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Best media-streaming stick: Our favorite tools for transforming the boob tube into a full-fledged smart TV

Jared Newman | July 7, 2016
Our buyers guide and hands-on reviews will help you choose between the current offerings from Roku, Amazon, and Google.

In any case, the Roku Streaming Stick is hard to beat as a secondary TV device or for travel.

Runner up: Google Chromecast

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Jared Newman

Right now, Google’s $35 Chromecast is a wiser streaming stick purchase than Amazon’s $40 Fire TV Stick ($50 with voice remote), and not just because of the price. You can read our full review here.

Chromecast’s blessing—and its curse—is that it has no remote control or on-screen interface. Instead, you use a phone, tablet, or laptop to select videos in apps like Netflix and Hulu. Hit the Cast button in those apps, and Chromecast starts streaming the video directly from the internet.

Because the stick itself isn’t burdened by a full menu system, using it never feels slow; the process of selecting a video only gets smoother and faster as you upgrade to newer phones and tablets. Case in point: I still use my original Chromecast from 2013, and I haven’t felt the need to upgrade to the 2015 version, whose main improvement is support for a newer Wi-Fi standard. For a secondary TV, that ability to set it and forget it makes a lot of sense. (A couple of caveats: Chromecast doesn’t support captive portal for hotel Wi-Fi networks, and it doesn’t provide native support for Amazon Prime video.)

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Jared Newman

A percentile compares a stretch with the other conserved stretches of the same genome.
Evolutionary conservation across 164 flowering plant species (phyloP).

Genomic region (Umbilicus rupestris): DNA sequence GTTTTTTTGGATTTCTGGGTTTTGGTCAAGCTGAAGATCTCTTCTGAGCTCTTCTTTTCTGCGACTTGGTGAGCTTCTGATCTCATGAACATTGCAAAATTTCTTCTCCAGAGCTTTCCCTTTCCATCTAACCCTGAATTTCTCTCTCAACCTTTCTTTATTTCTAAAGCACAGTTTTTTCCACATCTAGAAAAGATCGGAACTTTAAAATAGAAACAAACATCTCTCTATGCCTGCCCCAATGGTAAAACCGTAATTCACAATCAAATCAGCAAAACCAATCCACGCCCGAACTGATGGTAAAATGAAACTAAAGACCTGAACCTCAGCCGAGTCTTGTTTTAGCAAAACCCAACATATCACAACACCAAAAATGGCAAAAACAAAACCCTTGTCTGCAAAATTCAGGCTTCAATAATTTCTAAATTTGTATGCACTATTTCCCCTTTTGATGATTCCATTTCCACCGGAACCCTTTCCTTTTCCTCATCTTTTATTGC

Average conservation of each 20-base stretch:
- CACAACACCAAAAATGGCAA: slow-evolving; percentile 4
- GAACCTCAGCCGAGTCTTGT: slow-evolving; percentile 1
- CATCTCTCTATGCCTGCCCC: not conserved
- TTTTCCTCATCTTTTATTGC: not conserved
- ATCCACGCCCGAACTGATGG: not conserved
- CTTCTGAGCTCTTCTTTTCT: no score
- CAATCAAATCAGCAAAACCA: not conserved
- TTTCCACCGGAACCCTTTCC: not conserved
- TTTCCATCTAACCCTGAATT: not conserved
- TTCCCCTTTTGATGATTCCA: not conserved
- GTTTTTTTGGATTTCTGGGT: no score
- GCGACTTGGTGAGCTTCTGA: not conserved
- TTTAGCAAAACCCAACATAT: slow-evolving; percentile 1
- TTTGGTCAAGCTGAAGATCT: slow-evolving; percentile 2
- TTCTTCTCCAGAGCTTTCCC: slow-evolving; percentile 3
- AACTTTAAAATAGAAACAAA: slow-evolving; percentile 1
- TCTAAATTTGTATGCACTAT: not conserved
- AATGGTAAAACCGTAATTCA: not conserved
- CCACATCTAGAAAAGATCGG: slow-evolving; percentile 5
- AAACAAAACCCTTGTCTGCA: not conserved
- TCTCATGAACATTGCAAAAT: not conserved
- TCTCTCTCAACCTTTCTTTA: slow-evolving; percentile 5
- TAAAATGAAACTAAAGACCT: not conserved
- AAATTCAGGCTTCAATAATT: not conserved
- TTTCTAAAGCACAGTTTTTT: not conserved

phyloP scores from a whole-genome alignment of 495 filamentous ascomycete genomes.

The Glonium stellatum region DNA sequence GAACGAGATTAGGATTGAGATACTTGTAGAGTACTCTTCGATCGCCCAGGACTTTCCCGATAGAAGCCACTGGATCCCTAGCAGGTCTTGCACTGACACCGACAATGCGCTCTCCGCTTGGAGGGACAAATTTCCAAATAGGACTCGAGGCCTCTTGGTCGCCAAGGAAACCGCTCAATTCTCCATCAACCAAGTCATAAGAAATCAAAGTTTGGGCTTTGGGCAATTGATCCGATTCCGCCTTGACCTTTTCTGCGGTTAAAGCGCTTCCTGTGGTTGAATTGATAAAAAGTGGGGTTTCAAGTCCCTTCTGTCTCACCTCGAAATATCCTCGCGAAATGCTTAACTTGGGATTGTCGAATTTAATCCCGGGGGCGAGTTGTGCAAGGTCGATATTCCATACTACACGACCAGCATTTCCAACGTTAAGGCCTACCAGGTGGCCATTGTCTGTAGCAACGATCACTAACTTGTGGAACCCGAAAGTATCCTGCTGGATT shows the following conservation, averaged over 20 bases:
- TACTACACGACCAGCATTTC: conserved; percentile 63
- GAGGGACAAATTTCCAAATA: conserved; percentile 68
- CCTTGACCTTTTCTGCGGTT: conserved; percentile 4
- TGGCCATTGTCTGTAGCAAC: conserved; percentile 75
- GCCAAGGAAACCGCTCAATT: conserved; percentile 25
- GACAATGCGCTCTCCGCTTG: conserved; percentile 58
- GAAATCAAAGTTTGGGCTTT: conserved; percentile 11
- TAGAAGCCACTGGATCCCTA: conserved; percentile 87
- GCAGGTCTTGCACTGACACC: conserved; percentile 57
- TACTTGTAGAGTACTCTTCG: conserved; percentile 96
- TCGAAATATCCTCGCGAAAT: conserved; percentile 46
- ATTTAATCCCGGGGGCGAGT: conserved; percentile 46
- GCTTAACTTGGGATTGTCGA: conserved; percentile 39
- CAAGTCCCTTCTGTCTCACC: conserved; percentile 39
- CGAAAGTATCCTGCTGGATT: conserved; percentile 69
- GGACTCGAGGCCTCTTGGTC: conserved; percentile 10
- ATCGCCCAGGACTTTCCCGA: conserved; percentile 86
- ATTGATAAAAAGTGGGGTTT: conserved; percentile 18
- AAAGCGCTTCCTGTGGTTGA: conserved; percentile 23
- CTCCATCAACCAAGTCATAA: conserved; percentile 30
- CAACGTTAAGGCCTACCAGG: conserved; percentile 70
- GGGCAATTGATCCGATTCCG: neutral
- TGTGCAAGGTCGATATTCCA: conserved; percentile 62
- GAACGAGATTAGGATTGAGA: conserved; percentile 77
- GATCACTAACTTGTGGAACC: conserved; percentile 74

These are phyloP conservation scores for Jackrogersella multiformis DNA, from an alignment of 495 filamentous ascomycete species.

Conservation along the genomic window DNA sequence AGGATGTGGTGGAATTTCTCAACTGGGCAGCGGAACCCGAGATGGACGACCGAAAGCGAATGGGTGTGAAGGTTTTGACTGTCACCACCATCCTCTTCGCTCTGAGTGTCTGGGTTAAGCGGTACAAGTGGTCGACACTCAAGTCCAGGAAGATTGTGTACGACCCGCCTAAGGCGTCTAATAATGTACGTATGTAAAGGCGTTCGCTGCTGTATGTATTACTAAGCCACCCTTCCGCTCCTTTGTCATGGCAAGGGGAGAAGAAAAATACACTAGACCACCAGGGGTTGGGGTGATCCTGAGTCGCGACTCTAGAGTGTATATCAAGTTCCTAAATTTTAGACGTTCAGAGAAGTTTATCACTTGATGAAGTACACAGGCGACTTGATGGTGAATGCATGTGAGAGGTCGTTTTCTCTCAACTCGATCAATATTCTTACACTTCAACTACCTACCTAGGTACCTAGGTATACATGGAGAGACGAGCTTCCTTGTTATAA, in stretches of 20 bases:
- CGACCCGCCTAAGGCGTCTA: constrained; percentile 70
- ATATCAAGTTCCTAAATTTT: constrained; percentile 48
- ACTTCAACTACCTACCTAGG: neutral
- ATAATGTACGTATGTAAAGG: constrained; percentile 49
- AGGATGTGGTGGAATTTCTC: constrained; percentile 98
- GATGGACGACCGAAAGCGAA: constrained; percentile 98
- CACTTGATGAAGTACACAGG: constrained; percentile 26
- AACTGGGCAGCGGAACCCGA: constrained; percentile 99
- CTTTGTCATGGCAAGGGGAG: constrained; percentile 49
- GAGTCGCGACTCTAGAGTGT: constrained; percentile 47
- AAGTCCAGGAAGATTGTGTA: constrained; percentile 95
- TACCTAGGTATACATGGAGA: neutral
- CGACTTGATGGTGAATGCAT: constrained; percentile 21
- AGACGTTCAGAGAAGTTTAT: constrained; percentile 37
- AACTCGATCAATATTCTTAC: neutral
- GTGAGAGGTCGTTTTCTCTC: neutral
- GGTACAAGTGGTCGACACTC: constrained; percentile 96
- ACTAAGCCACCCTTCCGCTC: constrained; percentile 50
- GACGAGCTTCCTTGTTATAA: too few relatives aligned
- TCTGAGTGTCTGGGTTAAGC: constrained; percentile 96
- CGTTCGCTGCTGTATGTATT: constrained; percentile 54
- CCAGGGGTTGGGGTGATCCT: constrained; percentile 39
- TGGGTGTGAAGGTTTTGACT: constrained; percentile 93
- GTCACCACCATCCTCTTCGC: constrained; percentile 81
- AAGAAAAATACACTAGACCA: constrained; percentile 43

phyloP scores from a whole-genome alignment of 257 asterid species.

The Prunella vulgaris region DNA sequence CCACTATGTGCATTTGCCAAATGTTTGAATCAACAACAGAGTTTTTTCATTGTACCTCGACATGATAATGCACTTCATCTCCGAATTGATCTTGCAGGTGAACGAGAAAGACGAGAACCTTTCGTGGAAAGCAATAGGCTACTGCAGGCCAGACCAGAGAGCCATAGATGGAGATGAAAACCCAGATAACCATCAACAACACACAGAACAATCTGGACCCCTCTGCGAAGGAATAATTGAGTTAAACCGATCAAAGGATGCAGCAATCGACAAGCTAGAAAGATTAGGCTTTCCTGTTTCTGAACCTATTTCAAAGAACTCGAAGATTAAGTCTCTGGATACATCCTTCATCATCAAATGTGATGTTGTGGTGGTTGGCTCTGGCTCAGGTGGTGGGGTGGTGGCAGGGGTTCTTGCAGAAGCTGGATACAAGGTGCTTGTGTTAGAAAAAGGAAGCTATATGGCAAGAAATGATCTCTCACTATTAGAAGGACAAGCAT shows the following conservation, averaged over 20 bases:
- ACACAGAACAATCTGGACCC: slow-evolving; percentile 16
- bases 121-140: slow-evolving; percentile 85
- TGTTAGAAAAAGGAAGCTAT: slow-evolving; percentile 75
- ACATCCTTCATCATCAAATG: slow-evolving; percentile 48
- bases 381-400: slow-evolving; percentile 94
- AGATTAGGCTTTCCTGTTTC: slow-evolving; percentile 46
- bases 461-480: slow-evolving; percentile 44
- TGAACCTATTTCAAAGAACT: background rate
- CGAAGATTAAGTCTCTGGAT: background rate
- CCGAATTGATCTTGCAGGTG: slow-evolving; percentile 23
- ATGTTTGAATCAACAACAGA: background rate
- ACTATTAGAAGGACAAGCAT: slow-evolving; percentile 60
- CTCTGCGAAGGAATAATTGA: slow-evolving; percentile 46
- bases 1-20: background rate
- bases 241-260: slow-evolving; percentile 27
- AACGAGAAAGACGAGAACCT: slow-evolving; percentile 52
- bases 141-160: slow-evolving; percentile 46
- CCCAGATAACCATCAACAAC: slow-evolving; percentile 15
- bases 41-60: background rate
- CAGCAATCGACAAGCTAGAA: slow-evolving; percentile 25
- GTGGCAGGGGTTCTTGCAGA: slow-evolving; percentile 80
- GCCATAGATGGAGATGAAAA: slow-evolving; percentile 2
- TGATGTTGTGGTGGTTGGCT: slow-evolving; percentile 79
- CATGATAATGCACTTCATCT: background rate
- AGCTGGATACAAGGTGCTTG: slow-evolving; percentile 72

Amazon Fire TV Stick

That’s not to say the Amazon Fire TV Stick has no merits. You can read our full review here.It remains the easiest way to access Amazon Prime videos because so much of that content splays out on the home screen, and it’s the only streaming stick with an optional voice remote (a $10 add-on). There are also some enthusiast applications, such as Kodi and HDHomeRun View, that other streamers don’t support natively. Unfortunately, the Fire TV Stick is too prone to sluggish transitions and lengthy loading times, so switching apps and digging deep into the interface can become tiresome. While Chromecast feels future-proof, the Fire TV Stick is bound to be a liability as streaming apps become more advanced.

Keep in mind that the Fire TV Stick is nearly two years old now. I suspect we’ll have a new version to reevaluate this year. Until then, most users should consider the Roku Streaming Stick or Chromecast.

How we tested

I spent several weeks testing both the Roku Streaming Stick and the Amazon Fire TV Stick, comparing performance and features against one another, and against their higher-powered siblings. I have previously reviewed Google’s second-generation Chromecast.

 

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